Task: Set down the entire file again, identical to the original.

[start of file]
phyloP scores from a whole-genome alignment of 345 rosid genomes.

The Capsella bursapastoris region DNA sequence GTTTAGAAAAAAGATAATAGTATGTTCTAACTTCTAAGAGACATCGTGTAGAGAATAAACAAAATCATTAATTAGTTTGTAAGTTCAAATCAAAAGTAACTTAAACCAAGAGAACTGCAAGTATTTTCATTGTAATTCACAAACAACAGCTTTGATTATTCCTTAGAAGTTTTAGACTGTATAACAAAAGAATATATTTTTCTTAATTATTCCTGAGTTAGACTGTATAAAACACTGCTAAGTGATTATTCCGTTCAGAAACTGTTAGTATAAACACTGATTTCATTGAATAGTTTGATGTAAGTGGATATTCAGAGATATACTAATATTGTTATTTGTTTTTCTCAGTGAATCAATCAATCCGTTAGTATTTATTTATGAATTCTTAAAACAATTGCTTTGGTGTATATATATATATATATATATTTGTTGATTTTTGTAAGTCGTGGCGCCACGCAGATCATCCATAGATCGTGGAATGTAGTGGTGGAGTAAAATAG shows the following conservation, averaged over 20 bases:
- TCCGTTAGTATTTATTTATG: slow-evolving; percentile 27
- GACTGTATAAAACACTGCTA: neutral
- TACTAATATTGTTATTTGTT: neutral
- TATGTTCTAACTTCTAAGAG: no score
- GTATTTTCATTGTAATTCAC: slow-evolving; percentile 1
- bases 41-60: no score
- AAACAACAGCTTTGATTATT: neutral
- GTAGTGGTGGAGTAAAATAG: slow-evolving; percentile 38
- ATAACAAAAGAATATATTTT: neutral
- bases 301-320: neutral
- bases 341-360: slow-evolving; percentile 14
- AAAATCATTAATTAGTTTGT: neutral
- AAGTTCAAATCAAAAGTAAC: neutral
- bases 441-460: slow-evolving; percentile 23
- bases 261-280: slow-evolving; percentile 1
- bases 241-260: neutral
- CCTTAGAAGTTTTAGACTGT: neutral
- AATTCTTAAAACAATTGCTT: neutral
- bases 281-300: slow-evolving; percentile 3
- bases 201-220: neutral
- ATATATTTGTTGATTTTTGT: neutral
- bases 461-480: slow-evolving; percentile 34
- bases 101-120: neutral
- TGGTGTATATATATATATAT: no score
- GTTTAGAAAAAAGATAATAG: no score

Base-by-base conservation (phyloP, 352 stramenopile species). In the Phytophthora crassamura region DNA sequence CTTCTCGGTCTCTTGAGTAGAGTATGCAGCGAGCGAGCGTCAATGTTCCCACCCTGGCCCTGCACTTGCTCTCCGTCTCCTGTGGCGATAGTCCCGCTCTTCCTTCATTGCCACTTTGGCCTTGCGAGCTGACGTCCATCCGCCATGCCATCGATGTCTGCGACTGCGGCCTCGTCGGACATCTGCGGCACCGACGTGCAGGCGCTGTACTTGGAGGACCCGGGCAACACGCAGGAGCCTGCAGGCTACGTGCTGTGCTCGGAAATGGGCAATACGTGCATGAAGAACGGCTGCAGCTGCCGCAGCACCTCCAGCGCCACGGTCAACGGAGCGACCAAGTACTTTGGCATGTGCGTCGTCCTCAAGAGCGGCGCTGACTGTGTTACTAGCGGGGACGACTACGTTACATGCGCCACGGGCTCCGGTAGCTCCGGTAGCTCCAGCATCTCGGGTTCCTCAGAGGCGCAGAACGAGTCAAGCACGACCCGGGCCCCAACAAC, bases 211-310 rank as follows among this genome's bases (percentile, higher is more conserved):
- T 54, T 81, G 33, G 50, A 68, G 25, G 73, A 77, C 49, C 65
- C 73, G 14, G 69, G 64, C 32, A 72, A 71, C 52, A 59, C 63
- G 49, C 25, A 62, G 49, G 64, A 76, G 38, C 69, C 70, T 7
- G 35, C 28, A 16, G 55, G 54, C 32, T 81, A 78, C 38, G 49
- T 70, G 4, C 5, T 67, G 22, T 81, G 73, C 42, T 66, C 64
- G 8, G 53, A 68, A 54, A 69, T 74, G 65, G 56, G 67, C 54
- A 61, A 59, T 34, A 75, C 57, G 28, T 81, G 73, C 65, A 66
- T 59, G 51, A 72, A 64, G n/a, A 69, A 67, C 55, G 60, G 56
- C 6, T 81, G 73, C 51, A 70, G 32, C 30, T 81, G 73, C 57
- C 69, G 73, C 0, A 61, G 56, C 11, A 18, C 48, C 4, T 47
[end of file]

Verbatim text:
phyloP scores from a whole-genome alignment of 345 rosid genomes.

The Capsella bursapastoris region DNA sequence GTTTAGAAAAAAGATAATAGTATGTTCTAACTTCTAAGAGACATCGTGTAGAGAATAAACAAAATCATTAATTAGTTTGTAAGTTCAAATCAAAAGTAACTTAAACCAAGAGAACTGCAAGTATTTTCATTGTAATTCACAAACAACAGCTTTGATTATTCCTTAGAAGTTTTAGACTGTATAACAAAAGAATATATTTTTCTTAATTATTCCTGAGTTAGACTGTATAAAACACTGCTAAGTGATTATTCCGTTCAGAAACTGTTAGTATAAACACTGATTTCATTGAATAGTTTGATGTAAGTGGATATTCAGAGATATACTAATATTGTTATTTGTTTTTCTCAGTGAATCAATCAATCCGTTAGTATTTATTTATGAATTCTTAAAACAATTGCTTTGGTGTATATATATATATATATATATTTGTTGATTTTTGTAAGTCGTGGCGCCACGCAGATCATCCATAGATCGTGGAATGTAGTGGTGGAGTAAAATAG shows the following conservation, averaged over 20 bases:
- TCCGTTAGTATTTATTTATG: slow-evolving; percentile 27
- GACTGTATAAAACACTGCTA: neutral
- TACTAATATTGTTATTTGTT: neutral
- TATGTTCTAACTTCTAAGAG: no score
- GTATTTTCATTGTAATTCAC: slow-evolving; percentile 1
- bases 41-60: no score
- AAACAACAGCTTTGATTATT: neutral
- GTAGTGGTGGAGTAAAATAG: slow-evolving; percentile 38
- ATAACAAAAGAATATATTTT: neutral
- bases 301-320: neutral
- bases 341-360: slow-evolving; percentile 14
- AAAATCATTAATTAGTTTGT: neutral
- AAGTTCAAATCAAAAGTAAC: neutral
- bases 441-460: slow-evolving; percentile 23
- bases 261-280: slow-evolving; percentile 1
- bases 241-260: neutral
- CCTTAGAAGTTTTAGACTGT: neutral
- AATTCTTAAAACAATTGCTT: neutral
- bases 281-300: slow-evolving; percentile 3
- bases 201-220: neutral
- ATATATTTGTTGATTTTTGT: neutral
- bases 461-480: slow-evolving; percentile 34
- bases 101-120: neutral
- TGGTGTATATATATATATAT: no score
- GTTTAGAAAAAAGATAATAG: no score

Base-by-base conservation (phyloP, 352 stramenopile species). In the Phytophthora crassamura region DNA sequence CTTCTCGGTCTCTTGAGTAGAGTATGCAGCGAGCGAGCGTCAATGTTCCCACCCTGGCCCTGCACTTGCTCTCCGTCTCCTGTGGCGATAGTCCCGCTCTTCCTTCATTGCCACTTTGGCCTTGCGAGCTGACGTCCATCCGCCATGCCATCGATGTCTGCGACTGCGGCCTCGTCGGACATCTGCGGCACCGACGTGCAGGCGCTGTACTTGGAGGACCCGGGCAACACGCAGGAGCCTGCAGGCTACGTGCTGTGCTCGGAAATGGGCAATACGTGCATGAAGAACGGCTGCAGCTGCCGCAGCACCTCCAGCGCCACGGTCAACGGAGCGACCAAGTACTTTGGCATGTGCGTCGTCCTCAAGAGCGGCGCTGACTGTGTTACTAGCGGGGACGACTACGTTACATGCGCCACGGGCTCCGGTAGCTCCGGTAGCTCCAGCATCTCGGGTTCCTCAGAGGCGCAGAACGAGTCAAGCACGACCCGGGCCCCAACAAC, bases 211-310 rank as follows among this genome's bases (percentile, higher is more conserved):
- T 54, T 81, G 33, G 50, A 68, G 25, G 73, A 77, C 49, C 65
- C 73, G 14, G 69, G 64, C 32, A 72, A 71, C 52, A 59, C 63
- G 49, C 25, A 62, G 49, G 64, A 76, G 38, C 69, C 70, T 7
- G 35, C 28, A 16, G 55, G 54, C 32, T 81, A 78, C 38, G 49
- T 70, G 4, C 5, T 67, G 22, T 81, G 73, C 42, T 66, C 64
- G 8, G 53, A 68, A 54, A 69, T 74, G 65, G 56, G 67, C 54
- A 61, A 59, T 34, A 75, C 57, G 28, T 81, G 73, C 65, A 66
- T 59, G 51, A 72, A 64, G n/a, A 69, A 67, C 55, G 60, G 56
- C 6, T 81, G 73, C 51, A 70, G 32, C 30, T 81, G 73, C 57
- C 69, G 73, C 0, A 61, G 56, C 11, A 18, C 48, C 4, T 47